Friday March 23, 2012
A Bloomberg News report indicates that biotech company Okairos is working on a vaccine for hepatitis C, an infection that now kills more Americans than HIV/AIDS.
The vaccine would be a first of its kind -- not working like traditional vaccines that rely on the body's immune system to form an antibody response, but instead a "gene-based vaccine designed to stimulate the body's immune system to prevent hepatitis C from taking hold," according to Chief Operating Officer Tom Woiwode, who was quoted in the article.
Thankfully, vaccines exist for hepatitis A and B, but so far, none for type C, so if this new vaccine works, it would be welcome news to everyone in the hepatitis community.
Friday March 23, 2012
A report published in a February issue of the Annals of Internal Medicine sheds light on a scary new fact: Hep B and Hep C are now responsible for more deaths than AIDS/HIV.
A public health program that addresses living with hepatitis C -- similar to the ones available for AIDS patients -- áis sorely needed, said the study's co-author, Dr. John W. Ward in The New York Times:
"The declines in H.I.V. reflect the accomplishments in building a public health response to the epidemic that improved screening and provided means of access to effective treatment," he said in the Times.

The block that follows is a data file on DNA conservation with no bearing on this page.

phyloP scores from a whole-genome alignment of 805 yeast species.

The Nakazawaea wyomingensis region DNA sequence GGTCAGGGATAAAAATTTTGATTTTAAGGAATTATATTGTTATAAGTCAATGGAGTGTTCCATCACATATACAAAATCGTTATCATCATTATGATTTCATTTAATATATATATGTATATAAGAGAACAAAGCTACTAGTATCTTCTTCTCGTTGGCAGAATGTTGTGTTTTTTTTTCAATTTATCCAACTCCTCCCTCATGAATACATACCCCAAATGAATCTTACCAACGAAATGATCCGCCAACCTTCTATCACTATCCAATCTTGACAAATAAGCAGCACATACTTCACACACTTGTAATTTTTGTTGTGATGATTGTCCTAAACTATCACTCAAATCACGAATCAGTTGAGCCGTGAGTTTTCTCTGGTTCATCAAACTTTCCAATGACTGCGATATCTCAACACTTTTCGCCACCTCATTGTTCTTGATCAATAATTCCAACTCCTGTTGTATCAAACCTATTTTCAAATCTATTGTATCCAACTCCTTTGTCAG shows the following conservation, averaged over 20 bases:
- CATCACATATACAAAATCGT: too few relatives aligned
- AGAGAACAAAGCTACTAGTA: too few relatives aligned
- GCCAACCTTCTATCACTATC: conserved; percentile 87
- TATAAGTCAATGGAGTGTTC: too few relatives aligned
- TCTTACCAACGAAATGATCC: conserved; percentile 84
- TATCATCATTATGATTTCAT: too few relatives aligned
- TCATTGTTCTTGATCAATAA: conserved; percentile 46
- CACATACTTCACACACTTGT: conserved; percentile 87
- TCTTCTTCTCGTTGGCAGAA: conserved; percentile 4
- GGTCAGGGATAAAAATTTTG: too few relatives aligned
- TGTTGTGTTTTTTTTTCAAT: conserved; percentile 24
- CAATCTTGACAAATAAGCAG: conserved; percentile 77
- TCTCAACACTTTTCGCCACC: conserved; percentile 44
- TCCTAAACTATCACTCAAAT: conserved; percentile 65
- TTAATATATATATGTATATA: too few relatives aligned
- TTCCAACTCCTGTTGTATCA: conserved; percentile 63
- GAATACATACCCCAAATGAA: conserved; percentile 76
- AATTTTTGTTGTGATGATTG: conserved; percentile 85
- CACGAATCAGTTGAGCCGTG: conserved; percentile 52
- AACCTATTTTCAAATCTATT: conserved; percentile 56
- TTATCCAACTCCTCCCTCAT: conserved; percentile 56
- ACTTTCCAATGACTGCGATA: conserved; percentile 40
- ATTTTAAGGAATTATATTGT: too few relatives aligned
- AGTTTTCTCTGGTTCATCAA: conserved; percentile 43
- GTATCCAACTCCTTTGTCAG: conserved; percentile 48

Should you be tested for hepatitis C?
Wednesday November 10, 2010
With Thanksgiving approaching--and then the onslaught of more food, drink, family and indulgence that follows--you might be in need of a strategy for keeping yourself on track. To simplify your needs, consult these eight straightforward tips. You might even consider printing out this list and re-reading it when you need some guidance.
Wednesday May 26, 2010
The 4 million Americans affected by Hepatitis C may have some good news coming to them today: Vertex Pharmaceuticals' experimental drug, telaprevir, has performed even better than expected in clinical trials.
Three quarters of patients in the trial who got 12 weeks of the drug were found to have no trace of the virus in their blood for 24 weeks following treatment. This is considered a sustained virulogic response and the closest thing to a cure that currently exists.
"The community hopes that if telaprevir is approved by the F.D.A. that it will be accessible and affordable to everyone," Lorren Sandt, chairwoman of the National Viral Hepatitis Roundtable, told the New York Times. As of now, the drug is expected to cost tens of thousands of dollars for a course of treatment.